Serving Pint-Sized Joy
by Carol Banks Weber
At Colibrí Sweets, nobody’s left out of America’s favorite summertime treat. Every Sunday at the Everett Farmers Market, Mukilteo teachers Alphonse and Emily Leopold lovingly serve up dairy-/gluten-free ice cream in a host of fun flavors, from the popular mint chip and chocolate peanut butter, to the newest batch of strawberry mochi and Golden Milk. Tons of vegan-friendly and soy-free options, too.
We use coconut milk and cacao butter (not cow butter… as people sometimes mistakenly hear), Emily describes.
“These are both high in natural fats that allow us to get a creamy ice cream texture without the crazy additives that many non-dairy products use.”
Colibrí Sweets debuted at the Everett Farmers Market two summers ago, and soon became the toast of the town. This past summer, they added the Saturday Edmonds Summer Market to the mix, and will continue serving ice cream all year-‘round with monthly pop-ups, per their social media. That’s the plan, anyway.
Several years ago, the teachers took it upon themselves to investigate the health benefits of dropping dairy from their diets. Their personal discoveries led to Colibrí (humming bird in Spanish), for everyone. “For both health and ethical reasons, we have become very picky about the dairy that we consume (which is very little). We are not fans of most dairy-free ice cream, but we were inspired when we discovered that brands like Frankie & Jo’s and Fiddlehead were producing superb products without dairy,” Emily continues.
We’ve had many food business ideas over the years: we love good food.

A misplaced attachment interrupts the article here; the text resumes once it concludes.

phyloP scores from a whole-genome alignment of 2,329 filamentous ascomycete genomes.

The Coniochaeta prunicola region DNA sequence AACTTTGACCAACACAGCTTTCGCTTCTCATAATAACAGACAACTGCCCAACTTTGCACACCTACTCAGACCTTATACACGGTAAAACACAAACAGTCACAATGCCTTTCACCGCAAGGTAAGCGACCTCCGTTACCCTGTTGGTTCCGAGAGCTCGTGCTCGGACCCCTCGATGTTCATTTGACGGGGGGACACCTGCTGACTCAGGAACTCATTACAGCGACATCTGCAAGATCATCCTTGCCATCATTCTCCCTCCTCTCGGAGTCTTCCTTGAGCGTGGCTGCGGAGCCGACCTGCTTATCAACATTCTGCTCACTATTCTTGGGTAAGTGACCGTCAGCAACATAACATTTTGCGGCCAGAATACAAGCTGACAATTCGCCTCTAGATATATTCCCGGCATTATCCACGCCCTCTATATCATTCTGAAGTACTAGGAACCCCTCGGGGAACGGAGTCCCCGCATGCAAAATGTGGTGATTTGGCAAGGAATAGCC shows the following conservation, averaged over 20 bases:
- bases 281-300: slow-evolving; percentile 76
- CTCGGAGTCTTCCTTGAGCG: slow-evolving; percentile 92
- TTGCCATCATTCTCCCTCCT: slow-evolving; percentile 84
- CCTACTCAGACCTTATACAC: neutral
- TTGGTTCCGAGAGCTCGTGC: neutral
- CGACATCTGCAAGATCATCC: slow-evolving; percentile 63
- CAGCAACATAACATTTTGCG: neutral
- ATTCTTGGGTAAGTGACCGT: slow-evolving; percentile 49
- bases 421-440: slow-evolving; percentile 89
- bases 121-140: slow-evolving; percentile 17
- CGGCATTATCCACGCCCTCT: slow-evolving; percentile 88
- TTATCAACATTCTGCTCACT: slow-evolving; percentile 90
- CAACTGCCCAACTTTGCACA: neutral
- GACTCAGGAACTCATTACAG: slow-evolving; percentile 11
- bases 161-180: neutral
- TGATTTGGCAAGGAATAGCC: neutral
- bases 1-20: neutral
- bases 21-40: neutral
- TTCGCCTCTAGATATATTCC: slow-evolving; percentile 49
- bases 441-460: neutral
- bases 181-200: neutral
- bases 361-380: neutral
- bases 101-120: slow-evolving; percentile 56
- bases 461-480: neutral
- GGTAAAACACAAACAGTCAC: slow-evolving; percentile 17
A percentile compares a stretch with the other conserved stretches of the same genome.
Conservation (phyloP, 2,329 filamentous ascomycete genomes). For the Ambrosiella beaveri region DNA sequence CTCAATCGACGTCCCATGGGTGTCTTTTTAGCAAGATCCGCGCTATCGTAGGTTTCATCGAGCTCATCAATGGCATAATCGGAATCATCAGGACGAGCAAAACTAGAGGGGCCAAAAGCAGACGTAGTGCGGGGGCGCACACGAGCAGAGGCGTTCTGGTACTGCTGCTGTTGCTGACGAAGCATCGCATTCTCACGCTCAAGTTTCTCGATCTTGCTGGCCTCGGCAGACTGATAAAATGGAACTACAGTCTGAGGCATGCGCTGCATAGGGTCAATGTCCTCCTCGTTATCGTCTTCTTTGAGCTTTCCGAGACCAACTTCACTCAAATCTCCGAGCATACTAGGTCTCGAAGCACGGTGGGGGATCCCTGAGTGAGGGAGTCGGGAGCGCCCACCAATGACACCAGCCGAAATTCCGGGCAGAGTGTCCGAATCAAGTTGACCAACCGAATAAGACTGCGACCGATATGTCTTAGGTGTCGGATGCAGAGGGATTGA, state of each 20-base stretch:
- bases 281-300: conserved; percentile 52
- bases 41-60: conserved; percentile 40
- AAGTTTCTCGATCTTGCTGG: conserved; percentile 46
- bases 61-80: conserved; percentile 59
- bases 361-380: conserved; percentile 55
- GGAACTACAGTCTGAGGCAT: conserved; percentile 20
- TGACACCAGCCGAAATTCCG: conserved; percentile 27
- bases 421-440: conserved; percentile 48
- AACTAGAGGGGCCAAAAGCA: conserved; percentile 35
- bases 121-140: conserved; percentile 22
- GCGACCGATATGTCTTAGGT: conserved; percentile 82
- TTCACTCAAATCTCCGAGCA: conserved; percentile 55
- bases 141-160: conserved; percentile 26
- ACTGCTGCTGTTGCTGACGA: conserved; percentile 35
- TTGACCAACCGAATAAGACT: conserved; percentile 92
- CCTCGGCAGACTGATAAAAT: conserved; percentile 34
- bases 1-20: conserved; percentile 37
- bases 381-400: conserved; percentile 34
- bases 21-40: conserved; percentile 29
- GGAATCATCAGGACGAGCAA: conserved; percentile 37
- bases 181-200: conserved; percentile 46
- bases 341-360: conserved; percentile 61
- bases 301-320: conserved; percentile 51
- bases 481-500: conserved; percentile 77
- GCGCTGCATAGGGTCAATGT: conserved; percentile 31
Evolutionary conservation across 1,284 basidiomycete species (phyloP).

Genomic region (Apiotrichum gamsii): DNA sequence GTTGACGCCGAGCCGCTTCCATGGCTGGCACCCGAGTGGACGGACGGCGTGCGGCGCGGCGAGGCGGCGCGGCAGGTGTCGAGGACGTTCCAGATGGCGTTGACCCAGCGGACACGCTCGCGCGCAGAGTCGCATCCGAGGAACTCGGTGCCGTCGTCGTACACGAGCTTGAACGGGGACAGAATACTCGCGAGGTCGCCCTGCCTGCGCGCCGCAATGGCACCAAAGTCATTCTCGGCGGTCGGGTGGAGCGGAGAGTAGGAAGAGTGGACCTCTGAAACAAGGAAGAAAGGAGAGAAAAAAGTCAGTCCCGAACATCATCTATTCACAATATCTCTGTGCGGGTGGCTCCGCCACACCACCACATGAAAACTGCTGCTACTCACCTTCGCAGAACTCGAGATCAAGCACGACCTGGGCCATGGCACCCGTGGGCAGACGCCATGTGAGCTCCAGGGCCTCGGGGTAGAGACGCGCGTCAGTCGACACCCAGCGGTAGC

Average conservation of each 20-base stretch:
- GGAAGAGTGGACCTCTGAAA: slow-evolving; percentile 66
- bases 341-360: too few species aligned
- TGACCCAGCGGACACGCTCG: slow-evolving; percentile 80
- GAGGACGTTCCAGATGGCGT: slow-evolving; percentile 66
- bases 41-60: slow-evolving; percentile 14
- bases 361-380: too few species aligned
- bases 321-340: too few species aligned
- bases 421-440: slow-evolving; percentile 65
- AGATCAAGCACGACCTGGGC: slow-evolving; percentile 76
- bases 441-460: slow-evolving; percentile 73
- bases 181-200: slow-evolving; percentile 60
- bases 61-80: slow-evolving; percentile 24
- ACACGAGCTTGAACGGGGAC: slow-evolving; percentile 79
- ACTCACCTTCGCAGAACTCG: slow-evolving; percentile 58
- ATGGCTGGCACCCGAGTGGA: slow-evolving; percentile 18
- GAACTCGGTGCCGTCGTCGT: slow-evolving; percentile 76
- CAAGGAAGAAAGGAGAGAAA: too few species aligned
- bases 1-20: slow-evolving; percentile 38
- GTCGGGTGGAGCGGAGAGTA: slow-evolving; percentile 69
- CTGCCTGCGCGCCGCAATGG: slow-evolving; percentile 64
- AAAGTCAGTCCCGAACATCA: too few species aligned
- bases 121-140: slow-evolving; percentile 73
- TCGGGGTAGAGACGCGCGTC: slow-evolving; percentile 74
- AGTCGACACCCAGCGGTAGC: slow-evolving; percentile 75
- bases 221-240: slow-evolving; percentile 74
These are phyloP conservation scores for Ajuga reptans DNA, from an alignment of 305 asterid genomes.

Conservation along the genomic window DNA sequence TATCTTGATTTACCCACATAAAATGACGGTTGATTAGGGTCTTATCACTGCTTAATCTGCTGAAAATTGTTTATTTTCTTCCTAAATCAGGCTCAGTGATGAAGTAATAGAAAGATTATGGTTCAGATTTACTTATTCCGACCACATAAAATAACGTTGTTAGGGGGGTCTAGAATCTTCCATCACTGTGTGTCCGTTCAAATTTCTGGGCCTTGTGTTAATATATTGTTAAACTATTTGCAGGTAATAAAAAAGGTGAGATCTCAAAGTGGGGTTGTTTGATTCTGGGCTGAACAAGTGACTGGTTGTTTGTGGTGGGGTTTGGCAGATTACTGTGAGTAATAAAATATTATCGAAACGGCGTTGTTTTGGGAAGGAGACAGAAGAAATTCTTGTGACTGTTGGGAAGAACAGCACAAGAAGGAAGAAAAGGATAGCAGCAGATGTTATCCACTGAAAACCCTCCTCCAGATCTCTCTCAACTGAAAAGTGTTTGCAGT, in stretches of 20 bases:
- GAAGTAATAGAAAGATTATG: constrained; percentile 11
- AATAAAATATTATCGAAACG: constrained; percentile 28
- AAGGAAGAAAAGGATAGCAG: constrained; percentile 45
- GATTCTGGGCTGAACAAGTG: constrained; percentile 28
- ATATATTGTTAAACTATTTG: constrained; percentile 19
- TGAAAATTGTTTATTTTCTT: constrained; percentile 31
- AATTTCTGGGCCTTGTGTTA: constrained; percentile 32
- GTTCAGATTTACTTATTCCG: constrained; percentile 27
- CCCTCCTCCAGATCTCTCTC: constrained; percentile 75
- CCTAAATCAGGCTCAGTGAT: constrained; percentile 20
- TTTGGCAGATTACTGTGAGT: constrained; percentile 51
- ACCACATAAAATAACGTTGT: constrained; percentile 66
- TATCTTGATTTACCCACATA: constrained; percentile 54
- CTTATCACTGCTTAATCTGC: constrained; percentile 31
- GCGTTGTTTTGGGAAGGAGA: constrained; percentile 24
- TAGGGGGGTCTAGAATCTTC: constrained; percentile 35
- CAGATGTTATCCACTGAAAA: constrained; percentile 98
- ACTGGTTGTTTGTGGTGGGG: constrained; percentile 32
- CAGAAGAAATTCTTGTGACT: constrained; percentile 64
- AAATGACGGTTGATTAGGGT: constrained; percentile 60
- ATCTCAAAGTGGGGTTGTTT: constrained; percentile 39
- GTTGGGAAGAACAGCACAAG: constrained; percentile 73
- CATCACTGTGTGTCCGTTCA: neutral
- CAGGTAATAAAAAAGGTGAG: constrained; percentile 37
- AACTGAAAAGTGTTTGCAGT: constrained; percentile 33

Al has experience owning and running restaurants and I run nutrition cooking classes with my culinary nutrition certification… When we considered the idea of making our own ice cream, we realized that it lent itself well to being a seasonal business, which didn’t interfere (at least not too much) with our school year. The idea came up in August and by December, we decided to move forward. We bought our ice cream cart in early January, before we had even started to make the ice cream. We were confident it would all work out.”
The lactose-intolerant, the health-conscious, that kid with a toothache, they all drive up from as far away as Renton for their fix. “Almost every day at the market is a good day…meeting new customers who have allergies or food restrictions and them realizing that our product is safe for them. We also love when there are lulls and we can chat with new people that we meet. We’ve become great friends with some of our customers. We love trading with other vendors, and we feel like royalty when we walk away with strawberries from Hayton Farms, Prana Greens mix from Ananda Farm, Lions Mane mushrooms from Skagit Gourmet Mushrooms, and more. We also enjoy the sunshine…and of course, high sales help too [smiles].”
When COVID-19 hit in March, the Leopolds switched from serving cones to pints, tightened up safety measures, went primarily with online preorders (by Friday 6 p.m. for Everett Farmers Market), and hoped for the best. They source as locally as possible. When they can’t (coconuts don’t grow on NW trees), they work with certified organic companies.
COVID also cut into Colibrí’s profit margin. But the couple chose to continue chugging away, because “we didn’t want to lose our momentum, even if that means Colibrí is less profitable in the short term. We also are committed to the markets staying open. They are such an invaluable resource for communities, and we want to be part of that in whatever way possible. In the face of unpredictability and great change, community is essential. And communities are only as strong as their participating members.” ✦